Among the many types of skin injuries, full-thickness second-degree burns and third-degree burns have always been the most difficult to treat. Unlike first-degree and superficial second-degree burns, deeper second-degree and third-degree burns, especially on large areas of the body, typically cannot heal on their own. Burns are classified as third degree when all layers of skin are destroyed, and once all layers are gone, the only option for many years has been to harvest skin from another area of the body and graft it onto the burned area. As you can imagine, the additional pain and trauma after a skin graft can take a huge toll on the mental and physical health of a person who has already been traumatized so much by a severe burn. Thankfully, there are two new promising treatments for deep second-degree and third-degree burns that allow doctors and patients to skip the skin harvesting and grafting. 

1. Skin-Enzyme Spray

A skin-regenerating spray that was developed in Australia and is currently approved for use by doctors in Europe, Canada, and several other countries is currently not yet FDA approved in the US, but it may be soon. The FDA is currently allowing the spray to be tested for the US market only on patients who have extensive burn injuries and little intact skin left to be used as donor sites for skin grafts. As more doctors use the spray successfully to help burn victims, full approval will likely become imminent in the future.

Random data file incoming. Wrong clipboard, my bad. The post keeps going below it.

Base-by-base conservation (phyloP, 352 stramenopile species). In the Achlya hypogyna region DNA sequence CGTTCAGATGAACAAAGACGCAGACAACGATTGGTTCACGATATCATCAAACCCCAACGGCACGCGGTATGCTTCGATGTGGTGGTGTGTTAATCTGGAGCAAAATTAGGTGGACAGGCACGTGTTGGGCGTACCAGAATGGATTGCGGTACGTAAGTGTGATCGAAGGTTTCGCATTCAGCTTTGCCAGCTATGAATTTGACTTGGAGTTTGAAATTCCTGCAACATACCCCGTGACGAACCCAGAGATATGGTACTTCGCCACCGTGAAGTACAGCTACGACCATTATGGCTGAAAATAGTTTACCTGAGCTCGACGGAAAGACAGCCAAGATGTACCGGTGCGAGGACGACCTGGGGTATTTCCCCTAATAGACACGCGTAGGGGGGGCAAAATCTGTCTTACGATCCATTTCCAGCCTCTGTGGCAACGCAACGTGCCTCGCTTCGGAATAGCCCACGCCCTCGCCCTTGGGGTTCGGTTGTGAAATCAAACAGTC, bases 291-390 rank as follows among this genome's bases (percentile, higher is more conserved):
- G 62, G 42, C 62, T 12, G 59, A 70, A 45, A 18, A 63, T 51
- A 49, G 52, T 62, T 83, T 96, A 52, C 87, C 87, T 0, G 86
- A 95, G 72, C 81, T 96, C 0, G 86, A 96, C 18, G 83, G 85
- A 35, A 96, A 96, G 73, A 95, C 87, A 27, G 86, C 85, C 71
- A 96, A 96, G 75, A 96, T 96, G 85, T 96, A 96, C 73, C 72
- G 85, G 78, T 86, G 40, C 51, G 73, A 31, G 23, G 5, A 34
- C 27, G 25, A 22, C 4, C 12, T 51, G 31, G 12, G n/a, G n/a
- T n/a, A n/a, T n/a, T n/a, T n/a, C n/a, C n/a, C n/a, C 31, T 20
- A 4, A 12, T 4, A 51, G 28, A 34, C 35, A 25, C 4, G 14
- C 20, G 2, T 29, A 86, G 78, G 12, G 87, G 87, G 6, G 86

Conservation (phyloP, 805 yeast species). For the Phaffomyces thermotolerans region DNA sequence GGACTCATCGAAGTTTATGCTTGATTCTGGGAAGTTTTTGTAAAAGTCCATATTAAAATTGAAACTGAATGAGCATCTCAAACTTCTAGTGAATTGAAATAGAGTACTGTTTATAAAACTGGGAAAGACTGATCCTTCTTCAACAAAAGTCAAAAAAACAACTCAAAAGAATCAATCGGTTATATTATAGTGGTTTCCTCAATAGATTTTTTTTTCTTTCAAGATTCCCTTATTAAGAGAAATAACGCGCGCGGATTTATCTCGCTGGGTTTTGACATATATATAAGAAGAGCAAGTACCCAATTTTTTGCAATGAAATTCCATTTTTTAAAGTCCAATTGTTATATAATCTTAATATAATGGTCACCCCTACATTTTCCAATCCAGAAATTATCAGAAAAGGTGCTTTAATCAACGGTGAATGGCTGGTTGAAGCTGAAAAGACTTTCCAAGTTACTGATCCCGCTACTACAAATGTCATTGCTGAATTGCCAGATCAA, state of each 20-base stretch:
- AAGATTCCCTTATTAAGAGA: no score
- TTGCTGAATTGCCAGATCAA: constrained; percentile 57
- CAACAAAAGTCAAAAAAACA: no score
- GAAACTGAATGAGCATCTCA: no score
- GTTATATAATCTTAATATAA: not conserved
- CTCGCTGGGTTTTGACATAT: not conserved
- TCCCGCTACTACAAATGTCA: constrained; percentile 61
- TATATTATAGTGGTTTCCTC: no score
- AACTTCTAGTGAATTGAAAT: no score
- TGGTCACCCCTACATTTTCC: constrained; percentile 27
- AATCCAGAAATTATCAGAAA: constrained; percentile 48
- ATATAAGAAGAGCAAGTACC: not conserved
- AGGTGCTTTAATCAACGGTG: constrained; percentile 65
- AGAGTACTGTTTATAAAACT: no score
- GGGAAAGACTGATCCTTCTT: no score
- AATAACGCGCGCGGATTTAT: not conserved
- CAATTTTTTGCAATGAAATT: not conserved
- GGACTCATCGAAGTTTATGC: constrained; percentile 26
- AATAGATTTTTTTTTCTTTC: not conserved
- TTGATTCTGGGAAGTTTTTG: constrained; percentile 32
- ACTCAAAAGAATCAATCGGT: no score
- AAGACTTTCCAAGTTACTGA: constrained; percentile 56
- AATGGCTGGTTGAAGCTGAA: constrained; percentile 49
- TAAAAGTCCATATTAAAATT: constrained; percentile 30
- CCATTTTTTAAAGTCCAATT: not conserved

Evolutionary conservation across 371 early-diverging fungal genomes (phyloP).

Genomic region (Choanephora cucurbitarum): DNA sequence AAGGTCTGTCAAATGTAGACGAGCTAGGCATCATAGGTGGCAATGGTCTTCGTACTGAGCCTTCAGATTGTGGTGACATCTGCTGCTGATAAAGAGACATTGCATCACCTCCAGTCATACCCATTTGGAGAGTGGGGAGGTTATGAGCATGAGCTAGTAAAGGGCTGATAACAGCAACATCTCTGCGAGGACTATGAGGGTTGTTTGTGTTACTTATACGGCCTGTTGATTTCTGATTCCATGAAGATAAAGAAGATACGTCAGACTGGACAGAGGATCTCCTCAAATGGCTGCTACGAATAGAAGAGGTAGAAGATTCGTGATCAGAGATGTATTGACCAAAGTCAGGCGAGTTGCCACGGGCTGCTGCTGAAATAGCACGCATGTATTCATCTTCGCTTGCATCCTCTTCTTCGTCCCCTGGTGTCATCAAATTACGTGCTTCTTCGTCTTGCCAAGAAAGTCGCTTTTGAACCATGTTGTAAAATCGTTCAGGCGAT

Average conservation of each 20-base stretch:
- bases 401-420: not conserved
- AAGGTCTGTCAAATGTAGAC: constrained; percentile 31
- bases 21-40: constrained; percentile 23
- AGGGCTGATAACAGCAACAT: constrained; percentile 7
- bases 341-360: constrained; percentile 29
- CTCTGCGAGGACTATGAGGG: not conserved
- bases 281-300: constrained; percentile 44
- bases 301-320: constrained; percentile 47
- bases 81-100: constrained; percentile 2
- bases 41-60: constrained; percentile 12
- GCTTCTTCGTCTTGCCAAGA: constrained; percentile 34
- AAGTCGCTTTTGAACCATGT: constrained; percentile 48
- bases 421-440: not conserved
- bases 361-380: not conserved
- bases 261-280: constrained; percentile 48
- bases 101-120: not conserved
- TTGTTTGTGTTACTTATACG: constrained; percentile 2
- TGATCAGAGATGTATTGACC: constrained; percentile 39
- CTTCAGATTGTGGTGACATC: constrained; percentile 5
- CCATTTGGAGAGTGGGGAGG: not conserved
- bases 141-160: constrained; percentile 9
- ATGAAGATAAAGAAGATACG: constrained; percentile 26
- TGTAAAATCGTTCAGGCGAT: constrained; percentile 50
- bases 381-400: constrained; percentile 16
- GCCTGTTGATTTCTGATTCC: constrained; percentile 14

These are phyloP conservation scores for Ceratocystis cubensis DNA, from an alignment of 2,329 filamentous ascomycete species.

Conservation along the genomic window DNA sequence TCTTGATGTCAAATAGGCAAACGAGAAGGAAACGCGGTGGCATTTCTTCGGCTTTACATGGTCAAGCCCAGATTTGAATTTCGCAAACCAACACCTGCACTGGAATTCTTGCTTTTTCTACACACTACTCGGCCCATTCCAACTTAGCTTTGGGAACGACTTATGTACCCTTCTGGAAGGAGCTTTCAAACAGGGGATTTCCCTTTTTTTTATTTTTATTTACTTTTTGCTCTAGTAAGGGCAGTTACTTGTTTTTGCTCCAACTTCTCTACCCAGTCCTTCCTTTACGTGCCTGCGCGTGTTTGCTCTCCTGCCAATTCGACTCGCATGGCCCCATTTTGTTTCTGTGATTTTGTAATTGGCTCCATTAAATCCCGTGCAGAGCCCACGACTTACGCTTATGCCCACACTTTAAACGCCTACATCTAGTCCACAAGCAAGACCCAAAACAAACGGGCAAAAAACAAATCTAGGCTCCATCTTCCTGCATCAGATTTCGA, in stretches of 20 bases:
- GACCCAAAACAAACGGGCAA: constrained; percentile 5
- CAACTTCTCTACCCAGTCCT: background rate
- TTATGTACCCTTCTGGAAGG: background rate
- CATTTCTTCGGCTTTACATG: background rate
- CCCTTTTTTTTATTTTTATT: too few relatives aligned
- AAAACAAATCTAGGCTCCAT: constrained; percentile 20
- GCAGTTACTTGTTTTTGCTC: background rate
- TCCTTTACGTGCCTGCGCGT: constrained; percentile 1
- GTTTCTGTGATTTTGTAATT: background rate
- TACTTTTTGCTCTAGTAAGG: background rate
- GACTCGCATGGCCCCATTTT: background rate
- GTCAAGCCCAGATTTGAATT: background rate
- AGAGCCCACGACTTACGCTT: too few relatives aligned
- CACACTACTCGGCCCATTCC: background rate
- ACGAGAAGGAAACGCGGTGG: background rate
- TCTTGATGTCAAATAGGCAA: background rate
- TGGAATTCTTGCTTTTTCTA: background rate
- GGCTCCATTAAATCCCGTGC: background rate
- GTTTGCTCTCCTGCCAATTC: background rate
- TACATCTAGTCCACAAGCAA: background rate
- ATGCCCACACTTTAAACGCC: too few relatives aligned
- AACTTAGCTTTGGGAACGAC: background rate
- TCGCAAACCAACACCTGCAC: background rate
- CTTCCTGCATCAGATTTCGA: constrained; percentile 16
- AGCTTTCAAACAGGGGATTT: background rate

This spray is not ready made but instead consists of a liquid that is only turned into a skin-regenerating spray once a small sample of a burn victim's skin is chemically broken down into enzymes and then added to the liquid base. Once fully prepared, the solution is sprayed onto the area where skin needs to be regenerated. The skin enzymes in the solution then begin triggering the skin regenerating process (similar to the process your skin uses to heal a scrape or cut). 

This spray cannot only be used alone but also in conjunction with a skin-grafting procedure. After donor skin is removed to graft to the burn-inflicted area of the body, the spray can be used to help the donor site heal more quickly and smoothly. 

2. Skin-Regenerating Hydrogel 

While this treatment is still in the early stages of development and not yet tested on humans, researchers at John Hopkins University have created a hydrogel that could potentially become a great new way to replace skin after a third-degree burn in lieu of skin grafts. The researchers originally created the gel only to use as a base place to then add skin stem cells into to attempt to create a skin-like structure that could then be transplanted onto the wounds of burn victims. However, once researchers began testing the hydrogel alone, they discovered that they did not need to add the stem cells because the hydrogel alone performed the task so well.

In studies conducted on mice, the researchers placed the hydrogel on third-degree burns and were amazed at what the simple polymer hydrogel device was able to do. Once the hydrogel was placed on the burn wounds of the mice, the wounds began to heal, and that would have been impossible without the hydrogel. Not only did skin tissue begin to grow and cover the wounded areas, but blood vessels and even hair follicles grew. The resulting skin was also scarless. This smooth, scarless nature of the new skin is a huge advantage because even when skin grafts are used to successfully repair the wounds of burn victims, the victims still have to endure the emotional distress that comes with having large portions of their bodies covered in scars for the rest of their lives. 

New burn treatments are emerging that may soon allow doctors other options for treating deep burns that were once only treatable with skin grafts. These advances in modern medicine will likely be embraced by doctors and burn victims once they are ready for the market, since skin grafts and the scars they leave can cause so much additional physical and emotional trauma for burn victims who have already suffered so much.